** Adventure Winner

Jack Barry, Shelby, NC

“From the limbs of ancient live oaks moccasins hung like fat black sausages — which are sometimes called boudin noir, black pudding or blood pudding, though why anyone would refer to a sausage as pudding is hard to understand and it is even more difficult to divine why a person would knowingly eat something made from dried blood in the first place — but be that as it may, our tale is of voodoo and foul murder, not disgusting food.”



Mike Mayfield, Austin, TX

Sensing somehow a scudding lay in the offing, Skipper Bob tallied his tasks: reef the mains’l, mizzen, and jib, strike and brail the fores’l, mizzen stays’l and baggywrinkles, bowse the halyards, mainsheets, jacklines and vangs, turtle and belay fast the small cock, flemish the taffrail warps, batten the booby hatch, lay by his sou’wester, and find the bailing bucket.



** Crime Winner

Mark Wisnewski, Flanders, NJ

“Wearily approaching the murder scene of Jeannie and Quentin Rose and needing to determine if this was the handiwork of the Scented Strangler–who had a twisted affinity for spraying his victims with his signature raspberry cologne–or that of a copycat, burnt-out insomniac detective Sonny Kirkland was sure of one thing: he’d have to stop and smell the Roses.”



Andrew Baker, Highland Park, NJ

Five minutes before his scheduled execution, Kip found his thoughts turning to his childhood– all those years ago before he had become a contract killer whose secret weakness was a severe peanut allergy, even back before he lost half of a toe in a gardening accident while doing community service– but especially to Corinne, the pretty girl down the street whom he might have ended up marrying one day if she had only shown him a little more damn respect.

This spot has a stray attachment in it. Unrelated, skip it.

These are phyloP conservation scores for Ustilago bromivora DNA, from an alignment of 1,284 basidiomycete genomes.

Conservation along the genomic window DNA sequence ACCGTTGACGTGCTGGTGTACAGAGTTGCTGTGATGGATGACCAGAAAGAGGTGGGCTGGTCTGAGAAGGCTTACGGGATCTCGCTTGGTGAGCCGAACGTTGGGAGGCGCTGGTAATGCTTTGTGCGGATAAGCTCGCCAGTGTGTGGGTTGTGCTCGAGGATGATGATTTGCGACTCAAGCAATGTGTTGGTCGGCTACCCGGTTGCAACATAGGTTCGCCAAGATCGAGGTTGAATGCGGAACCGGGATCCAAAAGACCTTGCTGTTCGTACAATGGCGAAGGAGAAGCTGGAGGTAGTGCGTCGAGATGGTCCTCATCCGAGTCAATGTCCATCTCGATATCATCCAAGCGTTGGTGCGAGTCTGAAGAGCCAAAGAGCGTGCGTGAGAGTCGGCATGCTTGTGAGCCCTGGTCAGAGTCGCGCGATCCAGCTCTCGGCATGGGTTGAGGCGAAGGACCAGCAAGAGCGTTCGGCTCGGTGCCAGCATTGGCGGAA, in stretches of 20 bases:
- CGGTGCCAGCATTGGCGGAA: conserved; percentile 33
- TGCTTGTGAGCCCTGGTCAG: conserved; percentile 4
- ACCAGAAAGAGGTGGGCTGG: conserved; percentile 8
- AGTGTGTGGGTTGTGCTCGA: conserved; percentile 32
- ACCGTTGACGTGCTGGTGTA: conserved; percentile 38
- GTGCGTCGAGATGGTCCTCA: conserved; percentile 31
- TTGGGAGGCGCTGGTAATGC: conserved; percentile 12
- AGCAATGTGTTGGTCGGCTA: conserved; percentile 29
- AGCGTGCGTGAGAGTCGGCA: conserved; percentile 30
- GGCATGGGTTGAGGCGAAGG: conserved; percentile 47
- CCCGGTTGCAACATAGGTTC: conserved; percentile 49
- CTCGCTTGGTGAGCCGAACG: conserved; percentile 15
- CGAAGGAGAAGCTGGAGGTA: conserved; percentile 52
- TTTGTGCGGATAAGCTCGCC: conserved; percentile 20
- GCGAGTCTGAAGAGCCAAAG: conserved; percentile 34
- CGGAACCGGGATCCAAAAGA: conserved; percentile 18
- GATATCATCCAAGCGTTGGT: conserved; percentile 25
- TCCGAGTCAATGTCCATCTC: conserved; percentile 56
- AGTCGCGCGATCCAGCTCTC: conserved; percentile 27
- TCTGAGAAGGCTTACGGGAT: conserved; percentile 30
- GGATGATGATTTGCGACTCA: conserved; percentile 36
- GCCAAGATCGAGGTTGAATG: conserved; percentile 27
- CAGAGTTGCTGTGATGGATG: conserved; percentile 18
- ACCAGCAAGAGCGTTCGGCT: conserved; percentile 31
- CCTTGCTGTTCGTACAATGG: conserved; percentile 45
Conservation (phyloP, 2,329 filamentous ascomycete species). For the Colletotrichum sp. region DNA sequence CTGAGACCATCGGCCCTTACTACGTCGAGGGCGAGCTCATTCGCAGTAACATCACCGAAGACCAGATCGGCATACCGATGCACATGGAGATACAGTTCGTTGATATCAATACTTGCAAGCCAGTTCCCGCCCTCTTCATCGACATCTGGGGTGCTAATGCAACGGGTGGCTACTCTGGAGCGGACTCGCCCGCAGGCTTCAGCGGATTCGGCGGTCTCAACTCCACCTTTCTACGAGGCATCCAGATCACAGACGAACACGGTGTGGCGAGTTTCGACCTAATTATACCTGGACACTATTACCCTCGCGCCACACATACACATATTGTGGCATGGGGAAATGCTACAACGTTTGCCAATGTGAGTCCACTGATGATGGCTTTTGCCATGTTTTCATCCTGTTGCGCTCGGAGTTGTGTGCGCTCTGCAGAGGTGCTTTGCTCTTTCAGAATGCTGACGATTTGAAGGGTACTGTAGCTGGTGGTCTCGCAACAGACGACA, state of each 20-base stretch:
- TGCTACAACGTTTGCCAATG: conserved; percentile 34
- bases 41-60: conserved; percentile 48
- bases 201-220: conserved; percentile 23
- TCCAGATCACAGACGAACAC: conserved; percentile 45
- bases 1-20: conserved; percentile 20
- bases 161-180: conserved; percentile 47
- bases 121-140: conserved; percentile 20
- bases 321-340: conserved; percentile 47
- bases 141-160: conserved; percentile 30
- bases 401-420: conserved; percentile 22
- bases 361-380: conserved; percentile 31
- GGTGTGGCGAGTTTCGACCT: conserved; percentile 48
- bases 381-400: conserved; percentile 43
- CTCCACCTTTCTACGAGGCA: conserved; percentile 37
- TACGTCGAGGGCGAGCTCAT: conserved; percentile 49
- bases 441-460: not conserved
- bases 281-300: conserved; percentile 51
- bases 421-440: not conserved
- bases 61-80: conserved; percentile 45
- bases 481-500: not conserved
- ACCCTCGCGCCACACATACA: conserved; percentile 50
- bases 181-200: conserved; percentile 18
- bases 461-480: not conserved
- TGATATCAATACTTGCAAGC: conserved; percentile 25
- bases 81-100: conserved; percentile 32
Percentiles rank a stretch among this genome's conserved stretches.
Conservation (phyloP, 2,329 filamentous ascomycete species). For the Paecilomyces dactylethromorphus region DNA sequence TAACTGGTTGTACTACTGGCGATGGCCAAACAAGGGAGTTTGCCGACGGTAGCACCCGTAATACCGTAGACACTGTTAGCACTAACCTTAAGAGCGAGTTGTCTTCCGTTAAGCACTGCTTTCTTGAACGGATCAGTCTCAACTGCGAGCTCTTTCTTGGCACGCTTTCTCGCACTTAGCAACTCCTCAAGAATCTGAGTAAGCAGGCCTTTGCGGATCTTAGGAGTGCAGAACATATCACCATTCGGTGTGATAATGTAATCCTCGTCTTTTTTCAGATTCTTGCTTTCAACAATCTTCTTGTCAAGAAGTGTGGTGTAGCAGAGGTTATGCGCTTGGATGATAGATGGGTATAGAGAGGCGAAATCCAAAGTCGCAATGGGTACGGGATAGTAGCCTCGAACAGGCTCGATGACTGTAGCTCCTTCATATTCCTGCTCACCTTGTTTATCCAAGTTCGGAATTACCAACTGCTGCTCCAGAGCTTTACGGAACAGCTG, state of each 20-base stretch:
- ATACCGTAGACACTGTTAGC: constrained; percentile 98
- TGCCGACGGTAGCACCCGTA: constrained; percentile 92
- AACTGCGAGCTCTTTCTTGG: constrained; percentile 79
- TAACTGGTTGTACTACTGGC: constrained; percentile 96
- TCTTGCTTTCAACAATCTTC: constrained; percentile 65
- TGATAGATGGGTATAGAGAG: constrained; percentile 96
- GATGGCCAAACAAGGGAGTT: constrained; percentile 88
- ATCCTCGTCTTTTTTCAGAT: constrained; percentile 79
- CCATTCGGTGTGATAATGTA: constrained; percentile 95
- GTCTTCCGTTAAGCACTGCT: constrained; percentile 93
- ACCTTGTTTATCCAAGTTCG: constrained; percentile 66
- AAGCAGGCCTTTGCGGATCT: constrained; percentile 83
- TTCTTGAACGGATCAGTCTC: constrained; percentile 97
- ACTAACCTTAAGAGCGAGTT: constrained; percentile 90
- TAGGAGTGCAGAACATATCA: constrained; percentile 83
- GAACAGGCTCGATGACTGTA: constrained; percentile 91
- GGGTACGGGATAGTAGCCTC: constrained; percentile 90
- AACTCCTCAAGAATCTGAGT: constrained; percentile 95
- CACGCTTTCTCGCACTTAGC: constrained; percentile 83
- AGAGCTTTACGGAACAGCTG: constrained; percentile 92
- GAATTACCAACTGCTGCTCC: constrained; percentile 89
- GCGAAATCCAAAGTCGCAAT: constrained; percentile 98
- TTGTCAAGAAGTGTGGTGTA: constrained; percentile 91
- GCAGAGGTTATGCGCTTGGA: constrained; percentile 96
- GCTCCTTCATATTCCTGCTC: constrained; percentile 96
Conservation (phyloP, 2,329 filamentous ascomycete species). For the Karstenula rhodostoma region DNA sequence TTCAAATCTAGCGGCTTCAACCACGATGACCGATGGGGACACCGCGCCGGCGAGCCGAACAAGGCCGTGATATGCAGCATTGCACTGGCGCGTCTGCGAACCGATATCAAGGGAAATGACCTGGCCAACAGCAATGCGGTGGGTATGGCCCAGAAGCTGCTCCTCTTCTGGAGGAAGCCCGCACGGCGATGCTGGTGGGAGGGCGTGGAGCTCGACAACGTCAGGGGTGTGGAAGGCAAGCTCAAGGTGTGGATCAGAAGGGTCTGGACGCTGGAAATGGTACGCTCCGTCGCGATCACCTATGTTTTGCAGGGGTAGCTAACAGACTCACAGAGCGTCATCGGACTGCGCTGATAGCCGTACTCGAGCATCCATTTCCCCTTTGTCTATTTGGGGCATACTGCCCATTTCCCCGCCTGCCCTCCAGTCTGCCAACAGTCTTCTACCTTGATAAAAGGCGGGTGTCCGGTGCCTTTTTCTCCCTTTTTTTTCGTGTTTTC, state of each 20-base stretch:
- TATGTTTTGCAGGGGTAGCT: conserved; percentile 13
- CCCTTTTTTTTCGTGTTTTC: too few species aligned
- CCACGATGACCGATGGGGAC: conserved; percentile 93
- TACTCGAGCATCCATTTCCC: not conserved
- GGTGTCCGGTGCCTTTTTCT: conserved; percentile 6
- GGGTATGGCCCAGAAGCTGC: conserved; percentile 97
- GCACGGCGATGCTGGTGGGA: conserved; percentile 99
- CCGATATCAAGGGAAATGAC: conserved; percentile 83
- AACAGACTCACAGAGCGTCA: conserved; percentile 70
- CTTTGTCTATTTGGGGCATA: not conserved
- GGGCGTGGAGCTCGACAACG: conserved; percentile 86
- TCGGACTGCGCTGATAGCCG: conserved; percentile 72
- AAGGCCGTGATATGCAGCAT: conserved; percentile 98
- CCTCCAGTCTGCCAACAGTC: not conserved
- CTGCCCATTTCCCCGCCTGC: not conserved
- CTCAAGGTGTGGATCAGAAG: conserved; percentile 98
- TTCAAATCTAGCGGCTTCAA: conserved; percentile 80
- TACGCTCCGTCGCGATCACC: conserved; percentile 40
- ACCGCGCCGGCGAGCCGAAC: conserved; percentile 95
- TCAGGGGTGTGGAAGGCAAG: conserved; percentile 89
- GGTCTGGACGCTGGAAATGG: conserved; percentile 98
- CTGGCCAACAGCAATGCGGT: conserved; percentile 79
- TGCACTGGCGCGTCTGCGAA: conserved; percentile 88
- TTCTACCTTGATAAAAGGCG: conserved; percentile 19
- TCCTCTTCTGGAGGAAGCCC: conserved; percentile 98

** Historical Fiction Winner

John Doble, New York City

“Napoleon’s ship tossed and turned as the emperor, listening while his generals squabbled as they always did, splashed the tepid waters in his bathtub.”



Andrea Rossi, Wilmington, NC

The executioner sneered as the young queen ascended the stairs to the guillotine; in the old days, he thought, at least there was some buildup, a little time on the rack or some disemboweling, but nowadays everyone wants instant gratification.



** Purple Prose Winner

Mike Pedersen, North Berwick, ME

“As his small boat scudded before a brisk breeze under a sapphire sky dappled with cerulean clouds with indigo bases, through cobalt seas that deepened to navy nearer the boat and faded to azure at the horizon, Ian was at a loss as to why he felt blue.”



Jack Barry, Shelby, NC

The Los Angeles morning was heavy with smog, the word being a portmanteau of smoke and fog, though in LA the pollutants are typically vehicular emissions as opposed to actual smoke and fog, unlike 19th-century London where the smoke from countless small coal fires often combined with fog off the Thames to produce true smog, though back then they were not clever enough to call it that.



** Romance Winner

Ali Kawashima, Greensboro, NC